First up today, I’m spotlighting one of my own posts, mostly because I think it touches on a topic that is problematic for a lot of people. In this post I discuss the art of the unfollow, and how to determine when and why you should unfollow someone. I know from the seminars I did this year that figuring out who to follow and who to unfollow can be tough, and I intended this post to provide some guidelines and advice for the times when you realize that someone doesn’t need to be cluttering up your feed. If you’re using social media for business purposes, you have a specific reason for being on whatever platform you’re on, and that reason should extend to who you do, or don’t, follow.
Second at bat is a piece from Erich Campbell about educating your customers. I like this post because it points out that you can’t assume that customers know what you can do, you have to show them. The show and tell shouldn’t, however, only involve what you can do, it should involve information about what you can’t do and why. The more educated your customers are, the better able they are to appreciate your expertise and understand your pricing structure. There’s a lot of meat in this post and Erich makes some very good points.
Third on a list is a story mentioned on a blog (Stahl’s) but I chose to link to the full article from the New York Times instead. I like getting behind the scenes glimpses of how things are done, and this glimpse of how the shirts are made for the NFL draft is very interesting. It never occurred to me that shirts would have to be made in the small space of time between when the draft pick is announced and when the person hits the stage. It’s interesting to read about how that’s done.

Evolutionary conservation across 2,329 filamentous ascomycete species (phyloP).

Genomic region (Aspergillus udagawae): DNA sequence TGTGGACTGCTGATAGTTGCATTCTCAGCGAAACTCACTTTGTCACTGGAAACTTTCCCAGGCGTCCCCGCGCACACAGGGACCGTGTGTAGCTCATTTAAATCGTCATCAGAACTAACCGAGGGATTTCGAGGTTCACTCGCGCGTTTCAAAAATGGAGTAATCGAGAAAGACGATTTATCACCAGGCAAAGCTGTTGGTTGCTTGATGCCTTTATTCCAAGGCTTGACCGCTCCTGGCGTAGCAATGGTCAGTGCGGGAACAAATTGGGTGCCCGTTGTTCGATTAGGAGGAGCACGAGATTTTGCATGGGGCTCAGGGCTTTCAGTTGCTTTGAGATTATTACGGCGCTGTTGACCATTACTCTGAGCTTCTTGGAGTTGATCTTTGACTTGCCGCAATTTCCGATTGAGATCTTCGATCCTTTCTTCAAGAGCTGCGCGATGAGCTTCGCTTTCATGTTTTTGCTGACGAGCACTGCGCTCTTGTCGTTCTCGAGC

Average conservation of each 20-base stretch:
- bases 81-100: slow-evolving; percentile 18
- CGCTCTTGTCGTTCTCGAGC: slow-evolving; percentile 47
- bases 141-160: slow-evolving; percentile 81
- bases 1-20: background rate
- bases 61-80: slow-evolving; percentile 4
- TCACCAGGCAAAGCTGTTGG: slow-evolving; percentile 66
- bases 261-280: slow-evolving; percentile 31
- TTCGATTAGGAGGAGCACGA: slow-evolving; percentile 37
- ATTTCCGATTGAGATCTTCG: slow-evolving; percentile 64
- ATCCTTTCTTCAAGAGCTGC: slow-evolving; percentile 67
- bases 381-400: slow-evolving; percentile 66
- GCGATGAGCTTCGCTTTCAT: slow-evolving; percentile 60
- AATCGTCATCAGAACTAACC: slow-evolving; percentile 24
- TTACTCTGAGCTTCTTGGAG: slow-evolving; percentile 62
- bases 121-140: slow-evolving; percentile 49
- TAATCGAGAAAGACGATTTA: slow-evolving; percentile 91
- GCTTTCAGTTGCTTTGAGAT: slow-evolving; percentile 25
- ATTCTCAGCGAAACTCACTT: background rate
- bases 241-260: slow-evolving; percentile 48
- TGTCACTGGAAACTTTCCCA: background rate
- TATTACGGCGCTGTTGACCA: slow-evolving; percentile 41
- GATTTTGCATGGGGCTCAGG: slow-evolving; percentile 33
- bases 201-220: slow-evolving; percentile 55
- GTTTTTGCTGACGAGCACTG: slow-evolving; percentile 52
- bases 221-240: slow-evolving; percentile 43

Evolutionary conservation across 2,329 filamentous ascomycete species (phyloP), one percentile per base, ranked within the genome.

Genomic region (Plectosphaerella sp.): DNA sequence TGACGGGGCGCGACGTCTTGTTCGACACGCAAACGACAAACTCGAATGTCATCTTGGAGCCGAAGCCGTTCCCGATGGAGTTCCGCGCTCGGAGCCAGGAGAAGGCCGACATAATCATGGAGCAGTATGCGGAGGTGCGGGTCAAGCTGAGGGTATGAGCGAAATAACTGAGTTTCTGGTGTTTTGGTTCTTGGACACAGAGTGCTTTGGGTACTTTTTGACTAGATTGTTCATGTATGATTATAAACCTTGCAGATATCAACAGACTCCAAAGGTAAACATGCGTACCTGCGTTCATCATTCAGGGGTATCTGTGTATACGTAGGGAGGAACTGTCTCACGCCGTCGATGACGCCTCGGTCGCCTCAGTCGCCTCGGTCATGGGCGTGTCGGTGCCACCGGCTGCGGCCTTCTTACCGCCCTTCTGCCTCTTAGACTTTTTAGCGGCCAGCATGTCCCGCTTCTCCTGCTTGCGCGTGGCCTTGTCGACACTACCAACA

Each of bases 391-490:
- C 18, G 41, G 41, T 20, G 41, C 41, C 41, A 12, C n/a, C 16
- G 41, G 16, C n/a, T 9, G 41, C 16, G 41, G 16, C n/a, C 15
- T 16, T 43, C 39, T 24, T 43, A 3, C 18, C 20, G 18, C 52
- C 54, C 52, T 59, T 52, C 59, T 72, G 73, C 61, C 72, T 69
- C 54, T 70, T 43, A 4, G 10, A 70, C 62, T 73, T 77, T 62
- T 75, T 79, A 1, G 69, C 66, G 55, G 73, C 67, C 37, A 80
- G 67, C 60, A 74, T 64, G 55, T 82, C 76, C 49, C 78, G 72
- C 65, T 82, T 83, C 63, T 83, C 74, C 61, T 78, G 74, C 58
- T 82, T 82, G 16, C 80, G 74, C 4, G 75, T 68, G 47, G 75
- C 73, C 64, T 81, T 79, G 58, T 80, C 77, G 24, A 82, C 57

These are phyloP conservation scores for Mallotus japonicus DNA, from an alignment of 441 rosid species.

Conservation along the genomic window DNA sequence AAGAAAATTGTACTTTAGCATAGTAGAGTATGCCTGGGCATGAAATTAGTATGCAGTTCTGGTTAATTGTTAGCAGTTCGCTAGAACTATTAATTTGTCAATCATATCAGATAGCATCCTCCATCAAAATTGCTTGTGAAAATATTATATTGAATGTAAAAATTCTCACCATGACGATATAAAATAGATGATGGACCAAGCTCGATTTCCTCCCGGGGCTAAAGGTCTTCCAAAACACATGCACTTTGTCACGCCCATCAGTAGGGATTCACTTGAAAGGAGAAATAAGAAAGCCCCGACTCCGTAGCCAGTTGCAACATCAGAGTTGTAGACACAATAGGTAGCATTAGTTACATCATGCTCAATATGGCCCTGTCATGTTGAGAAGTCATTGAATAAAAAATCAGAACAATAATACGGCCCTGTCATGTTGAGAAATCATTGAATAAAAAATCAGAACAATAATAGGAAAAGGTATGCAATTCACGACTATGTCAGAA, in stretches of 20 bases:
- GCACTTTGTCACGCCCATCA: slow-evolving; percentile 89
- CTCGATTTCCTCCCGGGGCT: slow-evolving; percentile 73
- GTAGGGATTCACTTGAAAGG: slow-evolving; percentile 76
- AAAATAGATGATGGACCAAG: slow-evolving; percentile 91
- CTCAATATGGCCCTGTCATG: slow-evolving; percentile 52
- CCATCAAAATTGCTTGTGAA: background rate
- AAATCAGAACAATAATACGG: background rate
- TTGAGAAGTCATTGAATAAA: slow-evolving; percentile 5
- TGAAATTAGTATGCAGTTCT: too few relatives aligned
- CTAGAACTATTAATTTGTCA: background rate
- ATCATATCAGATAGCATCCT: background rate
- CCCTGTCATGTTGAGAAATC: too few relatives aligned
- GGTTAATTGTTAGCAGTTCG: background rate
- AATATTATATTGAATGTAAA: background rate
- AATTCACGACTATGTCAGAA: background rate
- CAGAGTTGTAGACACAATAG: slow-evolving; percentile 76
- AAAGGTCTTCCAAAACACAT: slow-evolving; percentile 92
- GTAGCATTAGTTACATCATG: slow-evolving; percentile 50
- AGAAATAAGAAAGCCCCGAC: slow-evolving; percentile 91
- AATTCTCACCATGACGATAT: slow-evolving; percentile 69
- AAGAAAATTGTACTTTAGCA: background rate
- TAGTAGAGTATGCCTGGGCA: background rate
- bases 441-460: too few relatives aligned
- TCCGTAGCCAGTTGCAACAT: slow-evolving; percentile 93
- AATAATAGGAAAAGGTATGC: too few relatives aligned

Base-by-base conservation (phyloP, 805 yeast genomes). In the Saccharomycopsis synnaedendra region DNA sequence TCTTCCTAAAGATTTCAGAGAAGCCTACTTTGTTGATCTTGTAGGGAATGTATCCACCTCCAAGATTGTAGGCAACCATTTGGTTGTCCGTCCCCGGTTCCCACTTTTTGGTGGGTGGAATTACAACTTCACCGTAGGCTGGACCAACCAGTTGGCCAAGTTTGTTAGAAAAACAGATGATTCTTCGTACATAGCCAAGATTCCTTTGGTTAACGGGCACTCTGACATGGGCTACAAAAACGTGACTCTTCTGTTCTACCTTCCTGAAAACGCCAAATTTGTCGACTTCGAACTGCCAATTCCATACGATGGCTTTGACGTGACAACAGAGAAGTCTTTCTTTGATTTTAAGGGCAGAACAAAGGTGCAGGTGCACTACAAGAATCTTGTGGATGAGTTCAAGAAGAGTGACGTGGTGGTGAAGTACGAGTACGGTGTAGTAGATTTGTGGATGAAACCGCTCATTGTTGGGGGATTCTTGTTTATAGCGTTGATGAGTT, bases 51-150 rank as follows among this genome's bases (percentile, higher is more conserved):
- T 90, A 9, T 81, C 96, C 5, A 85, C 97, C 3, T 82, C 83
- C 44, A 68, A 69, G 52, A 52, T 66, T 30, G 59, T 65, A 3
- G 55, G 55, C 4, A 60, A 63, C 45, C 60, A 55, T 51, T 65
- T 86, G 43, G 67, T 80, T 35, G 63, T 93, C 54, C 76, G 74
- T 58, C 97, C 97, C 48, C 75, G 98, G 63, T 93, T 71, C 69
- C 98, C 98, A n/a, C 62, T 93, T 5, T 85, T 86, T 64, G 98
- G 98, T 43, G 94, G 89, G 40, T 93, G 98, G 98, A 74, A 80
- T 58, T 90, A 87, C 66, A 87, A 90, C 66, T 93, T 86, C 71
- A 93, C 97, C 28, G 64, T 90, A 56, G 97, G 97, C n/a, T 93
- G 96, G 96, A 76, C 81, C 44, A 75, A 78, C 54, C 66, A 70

Fourth in the queue is another behind the scenes piece, this one from Urban Threads. I’m an unabashed Urban Threads fan, so getting to see how a design goes from concept to finished embroidery file was interesting to me. I especially like seeing all the different ideas they start with before narrowing it down to the design that will be used. I remember going through that process when designing what would be come the EnMart logo. Winnowing it down from many to one can be torturous.
Fifth in line is a piece in praise of reading. I taught myself to read when I was four and I’ve been devouring the printed (and now digital) word ever since, and I can’t say enough about the benefits of reading. This blog discussed two myths about reading, one that people are reading less (not true) and one about finding the time to read. The post points out that we make time for the things that are important to us. Staying informed and educated is important, so make time to read!
Sixth is a post about what makes you memorable. In this case, the post is asking in a social media context, but it’s a good question for anyone who is building a personal brand or a brand around a business they own. What makes you stand out, what will stick with people after they’ve left your business or your presence, what is the first thing people will mention when they speak of you? It’s a good question to ask and something to consider. These days everything contributes to a person’s brand and reputation, so you need to be aware of what you want your brand and reputation to be.
Finally, just because I think it’s cool, this piece from the blog for Designs in Machine Embroidery Magazine, which turns a multi-needle embroidery machine into a work of art. I love when ordinary items that we use so often we don’t even see them anymore are examined from a different perspective.